Why Has the U.S. Financial Sector Grown so Much? The Role of Corporate Finance

38 Pages Posted: 24 Sep 2007 Last revised: 19 Aug 2022

See all articles by Thomas Philippon

Thomas Philippon

New York University (NYU) - Department of Finance; National Bureau of Economic Research (NBER)

Date Written: September 2007

Abstract

The share of finance in U.S. GDP has been multiplied by more than three over the postwar period. I argue, using evidence and theory, that corporate finance is a key factor behind this evolution. Inside the finance industry, credit intermediation and corporate finance are more important than globalization, increased trading, or the development of mutual funds for explaining the trend. In the non financial sector, firms with low cash flows account for a growing share of total investment. I build a simple equilibrium model to capture these salient features and I use it to interpret the data. I find that corporate demand is the main contributor to the growth of the finance industry, but also that efficiency gains in finance have been important to limit credit rationing. Overall, the model can account for a bit more than half of the financial sector's growth.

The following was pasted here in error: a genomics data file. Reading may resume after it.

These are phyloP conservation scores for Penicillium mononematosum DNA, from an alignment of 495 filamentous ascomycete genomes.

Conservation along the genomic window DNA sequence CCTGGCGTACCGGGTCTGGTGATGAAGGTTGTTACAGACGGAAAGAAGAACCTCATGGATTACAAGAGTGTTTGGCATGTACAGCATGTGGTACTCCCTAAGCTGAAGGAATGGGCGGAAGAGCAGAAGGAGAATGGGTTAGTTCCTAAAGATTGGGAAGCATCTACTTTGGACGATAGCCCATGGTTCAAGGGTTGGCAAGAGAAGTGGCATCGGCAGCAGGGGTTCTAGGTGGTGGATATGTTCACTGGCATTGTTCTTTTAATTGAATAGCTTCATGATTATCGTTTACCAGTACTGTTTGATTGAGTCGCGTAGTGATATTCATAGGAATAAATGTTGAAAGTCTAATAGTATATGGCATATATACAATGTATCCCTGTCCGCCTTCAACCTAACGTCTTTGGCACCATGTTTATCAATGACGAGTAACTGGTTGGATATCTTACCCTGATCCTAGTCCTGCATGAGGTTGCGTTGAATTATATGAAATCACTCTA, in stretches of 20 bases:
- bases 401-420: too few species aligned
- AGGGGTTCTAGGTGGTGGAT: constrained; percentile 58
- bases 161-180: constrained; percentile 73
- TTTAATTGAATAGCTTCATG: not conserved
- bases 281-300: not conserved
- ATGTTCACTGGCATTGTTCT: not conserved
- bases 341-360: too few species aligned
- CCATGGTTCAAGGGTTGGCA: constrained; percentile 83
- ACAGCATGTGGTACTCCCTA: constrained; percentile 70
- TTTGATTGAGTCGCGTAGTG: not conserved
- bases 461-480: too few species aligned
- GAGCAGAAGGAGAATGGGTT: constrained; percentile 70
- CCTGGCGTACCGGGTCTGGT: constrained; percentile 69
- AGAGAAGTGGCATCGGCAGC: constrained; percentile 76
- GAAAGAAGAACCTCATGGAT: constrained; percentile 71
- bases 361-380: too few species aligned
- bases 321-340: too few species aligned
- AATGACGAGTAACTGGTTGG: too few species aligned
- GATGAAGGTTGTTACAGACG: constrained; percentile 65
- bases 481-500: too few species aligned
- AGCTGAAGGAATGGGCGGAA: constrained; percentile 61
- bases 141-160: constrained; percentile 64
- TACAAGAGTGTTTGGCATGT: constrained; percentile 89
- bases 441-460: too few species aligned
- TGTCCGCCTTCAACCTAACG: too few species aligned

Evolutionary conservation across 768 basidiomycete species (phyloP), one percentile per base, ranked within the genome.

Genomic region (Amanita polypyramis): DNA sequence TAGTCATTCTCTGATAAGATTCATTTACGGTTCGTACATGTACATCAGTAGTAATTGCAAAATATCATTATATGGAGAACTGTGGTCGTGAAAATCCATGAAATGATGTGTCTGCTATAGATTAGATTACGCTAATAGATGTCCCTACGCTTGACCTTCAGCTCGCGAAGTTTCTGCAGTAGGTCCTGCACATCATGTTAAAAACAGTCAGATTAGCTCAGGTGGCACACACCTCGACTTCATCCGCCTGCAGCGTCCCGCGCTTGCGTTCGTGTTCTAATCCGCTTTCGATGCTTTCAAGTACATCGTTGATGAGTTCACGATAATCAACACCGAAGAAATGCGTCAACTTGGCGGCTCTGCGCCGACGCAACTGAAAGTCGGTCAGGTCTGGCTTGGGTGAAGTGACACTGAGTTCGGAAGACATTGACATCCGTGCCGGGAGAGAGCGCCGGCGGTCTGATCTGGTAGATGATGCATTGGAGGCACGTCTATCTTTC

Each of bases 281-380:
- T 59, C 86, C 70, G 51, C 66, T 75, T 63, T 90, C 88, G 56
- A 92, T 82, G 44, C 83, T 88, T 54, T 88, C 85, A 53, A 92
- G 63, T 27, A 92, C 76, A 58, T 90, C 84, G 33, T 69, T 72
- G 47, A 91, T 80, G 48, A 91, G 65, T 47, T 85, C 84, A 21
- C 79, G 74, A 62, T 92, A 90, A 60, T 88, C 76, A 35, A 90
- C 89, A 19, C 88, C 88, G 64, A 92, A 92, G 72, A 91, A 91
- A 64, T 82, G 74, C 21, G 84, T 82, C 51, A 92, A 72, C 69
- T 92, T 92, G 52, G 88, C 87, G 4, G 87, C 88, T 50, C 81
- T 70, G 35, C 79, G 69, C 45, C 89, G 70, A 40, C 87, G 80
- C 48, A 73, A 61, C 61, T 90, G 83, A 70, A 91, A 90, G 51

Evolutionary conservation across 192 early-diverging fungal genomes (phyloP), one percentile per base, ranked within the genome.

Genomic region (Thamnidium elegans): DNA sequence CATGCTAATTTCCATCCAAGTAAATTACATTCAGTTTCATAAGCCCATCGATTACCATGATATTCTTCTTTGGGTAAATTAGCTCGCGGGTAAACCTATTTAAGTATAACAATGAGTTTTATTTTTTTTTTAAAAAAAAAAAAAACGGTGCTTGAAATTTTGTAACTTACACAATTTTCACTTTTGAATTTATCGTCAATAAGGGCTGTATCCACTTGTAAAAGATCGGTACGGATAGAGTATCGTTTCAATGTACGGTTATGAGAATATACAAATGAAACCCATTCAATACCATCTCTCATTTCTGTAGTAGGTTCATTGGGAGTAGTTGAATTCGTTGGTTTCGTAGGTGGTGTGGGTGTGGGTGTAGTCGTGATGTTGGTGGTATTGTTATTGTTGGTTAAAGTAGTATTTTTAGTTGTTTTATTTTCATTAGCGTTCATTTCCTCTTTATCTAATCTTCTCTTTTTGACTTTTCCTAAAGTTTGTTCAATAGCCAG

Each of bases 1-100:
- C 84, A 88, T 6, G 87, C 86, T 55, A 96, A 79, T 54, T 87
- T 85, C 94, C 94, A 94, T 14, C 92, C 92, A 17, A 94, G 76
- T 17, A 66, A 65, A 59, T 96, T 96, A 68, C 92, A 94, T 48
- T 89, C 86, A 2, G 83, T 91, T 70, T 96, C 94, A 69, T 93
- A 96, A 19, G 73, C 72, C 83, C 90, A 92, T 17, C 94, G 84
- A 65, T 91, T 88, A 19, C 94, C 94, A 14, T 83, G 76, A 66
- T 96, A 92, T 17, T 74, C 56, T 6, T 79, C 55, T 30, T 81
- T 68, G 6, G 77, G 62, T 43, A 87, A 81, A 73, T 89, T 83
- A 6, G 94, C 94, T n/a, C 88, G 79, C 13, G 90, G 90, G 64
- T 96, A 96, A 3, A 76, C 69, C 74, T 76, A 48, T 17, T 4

Suggested Citation

Philippon, Thomas, Why Has the U.S. Financial Sector Grown so Much? The Role of Corporate Finance (September 2007). NBER Working Paper No. w13405, Available at SSRN: https://ssrn.com/abstract=1016333

Thomas Philippon (Contact Author)

New York University (NYU) - Department of Finance ( email )

Stern School of Business
44 West 4th Street
New York, NY 10012-1126
United States

National Bureau of Economic Research (NBER)

1050 Massachusetts Avenue
Cambridge, MA 02138
United States

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